General Motors announced two more recalls Friday, pushing its total for the year to 71, affecting almost 30 million vehicles in North America.
The Chinese government has released new regulations for vehicle recalls. According to Automotive News China, starting next year, automakers who fail to recall vehicles in a timely manner can expect to face fines between $80,000 and $160,000. That may be a small sum for an automaker, but the new regulations also allow the government to levy a fine of between one- to ten-percent of the total sales value of the recalled units.
Last year was a big one for recalls. According to The New York Times, 2010 served up a record number of voluntary recalls from automakers. A total of 14.9 million vehicles were ushered back to dealerships for repairs that were not part of a National Highway Transportation Safety Administration investigation. The figure is up 8.5 million vehicles from 2009. That doesn't necessarily mean that the repairs were made out of the goodness of automakers' hearts, of course. When a manufacturer learns of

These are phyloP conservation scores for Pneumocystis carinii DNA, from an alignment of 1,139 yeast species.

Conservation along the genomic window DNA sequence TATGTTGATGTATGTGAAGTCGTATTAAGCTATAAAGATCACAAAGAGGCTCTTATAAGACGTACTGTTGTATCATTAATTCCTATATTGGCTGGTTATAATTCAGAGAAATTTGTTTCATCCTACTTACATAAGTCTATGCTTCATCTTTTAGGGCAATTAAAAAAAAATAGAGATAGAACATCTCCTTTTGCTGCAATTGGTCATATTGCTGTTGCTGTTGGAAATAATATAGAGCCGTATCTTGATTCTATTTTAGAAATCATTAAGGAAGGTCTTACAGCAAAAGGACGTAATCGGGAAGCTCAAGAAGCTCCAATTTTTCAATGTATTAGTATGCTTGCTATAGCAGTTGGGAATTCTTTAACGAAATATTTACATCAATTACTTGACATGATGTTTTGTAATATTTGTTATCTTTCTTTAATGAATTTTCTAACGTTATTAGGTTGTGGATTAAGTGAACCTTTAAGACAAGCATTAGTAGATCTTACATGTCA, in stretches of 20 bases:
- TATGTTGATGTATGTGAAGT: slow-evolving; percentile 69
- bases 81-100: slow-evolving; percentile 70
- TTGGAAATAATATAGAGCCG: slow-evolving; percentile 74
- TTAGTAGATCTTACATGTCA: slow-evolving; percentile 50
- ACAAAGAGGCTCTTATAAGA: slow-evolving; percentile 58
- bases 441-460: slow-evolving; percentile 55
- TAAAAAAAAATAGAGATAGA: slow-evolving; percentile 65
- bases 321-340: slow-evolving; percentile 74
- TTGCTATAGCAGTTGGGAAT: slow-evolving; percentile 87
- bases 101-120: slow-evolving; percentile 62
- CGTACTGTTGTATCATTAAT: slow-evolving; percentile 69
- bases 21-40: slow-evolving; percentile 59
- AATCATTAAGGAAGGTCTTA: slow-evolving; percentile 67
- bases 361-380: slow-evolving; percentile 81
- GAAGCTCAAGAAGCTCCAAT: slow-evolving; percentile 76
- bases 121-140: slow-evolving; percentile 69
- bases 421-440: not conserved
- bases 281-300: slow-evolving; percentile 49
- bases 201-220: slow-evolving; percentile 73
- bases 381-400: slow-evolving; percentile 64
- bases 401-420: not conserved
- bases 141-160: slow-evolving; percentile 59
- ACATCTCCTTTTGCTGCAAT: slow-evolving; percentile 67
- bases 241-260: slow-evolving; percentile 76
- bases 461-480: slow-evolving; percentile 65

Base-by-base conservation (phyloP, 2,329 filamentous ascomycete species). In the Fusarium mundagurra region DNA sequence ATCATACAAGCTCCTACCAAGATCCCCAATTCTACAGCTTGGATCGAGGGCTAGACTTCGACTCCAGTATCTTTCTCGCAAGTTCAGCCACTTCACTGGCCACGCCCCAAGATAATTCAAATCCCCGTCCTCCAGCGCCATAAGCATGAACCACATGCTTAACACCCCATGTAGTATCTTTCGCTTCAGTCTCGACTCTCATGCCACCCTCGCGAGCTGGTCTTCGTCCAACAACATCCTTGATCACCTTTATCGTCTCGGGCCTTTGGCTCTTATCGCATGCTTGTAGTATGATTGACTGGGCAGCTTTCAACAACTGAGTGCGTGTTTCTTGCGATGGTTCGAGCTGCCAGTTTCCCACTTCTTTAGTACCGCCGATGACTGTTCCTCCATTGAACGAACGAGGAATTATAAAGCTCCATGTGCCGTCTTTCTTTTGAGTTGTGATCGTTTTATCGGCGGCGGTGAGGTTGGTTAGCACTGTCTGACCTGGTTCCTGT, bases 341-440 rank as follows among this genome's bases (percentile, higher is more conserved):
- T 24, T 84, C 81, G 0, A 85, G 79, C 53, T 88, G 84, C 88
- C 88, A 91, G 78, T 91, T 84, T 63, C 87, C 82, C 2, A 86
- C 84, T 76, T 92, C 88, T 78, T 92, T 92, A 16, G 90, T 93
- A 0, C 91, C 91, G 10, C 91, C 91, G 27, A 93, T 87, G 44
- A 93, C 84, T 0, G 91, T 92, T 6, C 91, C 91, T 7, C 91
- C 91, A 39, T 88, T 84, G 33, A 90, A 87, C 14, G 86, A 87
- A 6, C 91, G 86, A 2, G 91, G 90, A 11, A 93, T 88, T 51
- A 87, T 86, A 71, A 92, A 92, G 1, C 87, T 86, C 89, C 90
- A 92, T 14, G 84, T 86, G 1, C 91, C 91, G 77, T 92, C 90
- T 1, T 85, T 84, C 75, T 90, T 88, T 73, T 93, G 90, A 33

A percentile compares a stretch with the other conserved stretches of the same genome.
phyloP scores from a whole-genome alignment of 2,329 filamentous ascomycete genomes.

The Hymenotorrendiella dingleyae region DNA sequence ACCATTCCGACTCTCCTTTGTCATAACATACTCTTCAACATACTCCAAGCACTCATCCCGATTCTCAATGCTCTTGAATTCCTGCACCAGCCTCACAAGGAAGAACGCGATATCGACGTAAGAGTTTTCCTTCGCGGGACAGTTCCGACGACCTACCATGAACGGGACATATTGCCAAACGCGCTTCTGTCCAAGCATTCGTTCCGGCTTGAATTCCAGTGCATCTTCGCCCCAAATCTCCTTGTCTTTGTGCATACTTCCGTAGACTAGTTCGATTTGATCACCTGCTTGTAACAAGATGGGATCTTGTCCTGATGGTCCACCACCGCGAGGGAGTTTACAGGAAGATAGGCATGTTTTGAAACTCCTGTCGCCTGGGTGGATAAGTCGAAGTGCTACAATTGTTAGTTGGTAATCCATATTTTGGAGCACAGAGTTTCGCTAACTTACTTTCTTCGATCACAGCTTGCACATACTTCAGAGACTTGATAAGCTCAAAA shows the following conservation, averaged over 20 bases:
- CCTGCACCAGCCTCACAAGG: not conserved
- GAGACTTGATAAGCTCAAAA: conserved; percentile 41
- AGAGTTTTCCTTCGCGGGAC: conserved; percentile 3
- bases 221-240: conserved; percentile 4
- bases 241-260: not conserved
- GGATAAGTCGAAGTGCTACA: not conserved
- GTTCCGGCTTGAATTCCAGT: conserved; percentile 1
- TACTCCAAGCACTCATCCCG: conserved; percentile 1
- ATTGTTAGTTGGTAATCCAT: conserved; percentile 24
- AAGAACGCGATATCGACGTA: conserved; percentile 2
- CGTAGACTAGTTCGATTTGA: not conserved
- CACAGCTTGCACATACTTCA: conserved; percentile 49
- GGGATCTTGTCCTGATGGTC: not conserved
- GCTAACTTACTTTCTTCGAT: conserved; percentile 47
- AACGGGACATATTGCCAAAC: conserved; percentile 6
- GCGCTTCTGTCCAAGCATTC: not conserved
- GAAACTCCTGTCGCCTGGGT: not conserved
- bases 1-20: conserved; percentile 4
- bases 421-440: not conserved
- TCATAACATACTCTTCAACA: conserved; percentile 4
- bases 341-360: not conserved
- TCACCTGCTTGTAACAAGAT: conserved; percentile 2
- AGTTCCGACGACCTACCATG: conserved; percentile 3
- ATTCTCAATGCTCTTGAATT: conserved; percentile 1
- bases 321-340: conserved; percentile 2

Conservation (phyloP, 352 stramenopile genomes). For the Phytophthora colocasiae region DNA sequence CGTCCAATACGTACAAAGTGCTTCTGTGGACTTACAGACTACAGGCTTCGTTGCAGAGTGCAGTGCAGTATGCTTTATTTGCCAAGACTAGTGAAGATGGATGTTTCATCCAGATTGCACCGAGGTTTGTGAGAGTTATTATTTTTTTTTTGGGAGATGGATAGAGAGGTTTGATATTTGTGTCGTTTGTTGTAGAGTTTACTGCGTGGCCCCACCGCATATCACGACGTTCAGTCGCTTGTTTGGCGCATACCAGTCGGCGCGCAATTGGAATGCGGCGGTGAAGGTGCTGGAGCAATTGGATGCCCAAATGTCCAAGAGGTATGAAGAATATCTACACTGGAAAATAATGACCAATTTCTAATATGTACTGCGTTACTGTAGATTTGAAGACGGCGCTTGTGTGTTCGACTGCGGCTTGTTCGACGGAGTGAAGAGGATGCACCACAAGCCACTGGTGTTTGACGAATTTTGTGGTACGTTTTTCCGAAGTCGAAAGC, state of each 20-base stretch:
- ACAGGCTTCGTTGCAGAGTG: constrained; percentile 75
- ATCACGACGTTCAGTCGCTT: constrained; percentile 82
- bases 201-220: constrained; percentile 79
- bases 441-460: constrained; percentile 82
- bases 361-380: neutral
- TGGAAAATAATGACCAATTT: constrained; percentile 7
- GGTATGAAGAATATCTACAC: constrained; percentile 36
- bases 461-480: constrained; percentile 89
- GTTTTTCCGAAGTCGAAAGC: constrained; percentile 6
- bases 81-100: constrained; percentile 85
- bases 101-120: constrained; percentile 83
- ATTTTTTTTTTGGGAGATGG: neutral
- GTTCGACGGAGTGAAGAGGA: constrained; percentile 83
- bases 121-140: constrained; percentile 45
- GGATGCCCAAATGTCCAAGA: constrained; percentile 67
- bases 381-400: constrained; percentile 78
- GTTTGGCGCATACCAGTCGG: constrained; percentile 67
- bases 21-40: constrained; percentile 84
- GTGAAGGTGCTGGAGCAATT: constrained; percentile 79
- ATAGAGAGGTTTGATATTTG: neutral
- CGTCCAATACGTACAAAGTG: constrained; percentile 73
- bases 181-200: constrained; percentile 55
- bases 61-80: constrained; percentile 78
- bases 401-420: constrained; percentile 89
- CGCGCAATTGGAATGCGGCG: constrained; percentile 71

Back in October, the National Highway Traffic Safety Adminstration announced a Ford F-150 airbag investigation. There were 530,000 2005 model year F-150s involved in the investigation before Halloween, but now the number has swelled to 1.56 million trucks spanning the 2004-2006 model years. The government agency has also upgraded the investigation to an engineering analysis – one step closer to a recall.
Mitsubishi Evo X - Click above for high-res image gallery
2009 Nissan Cube – click above for hi-res image gallery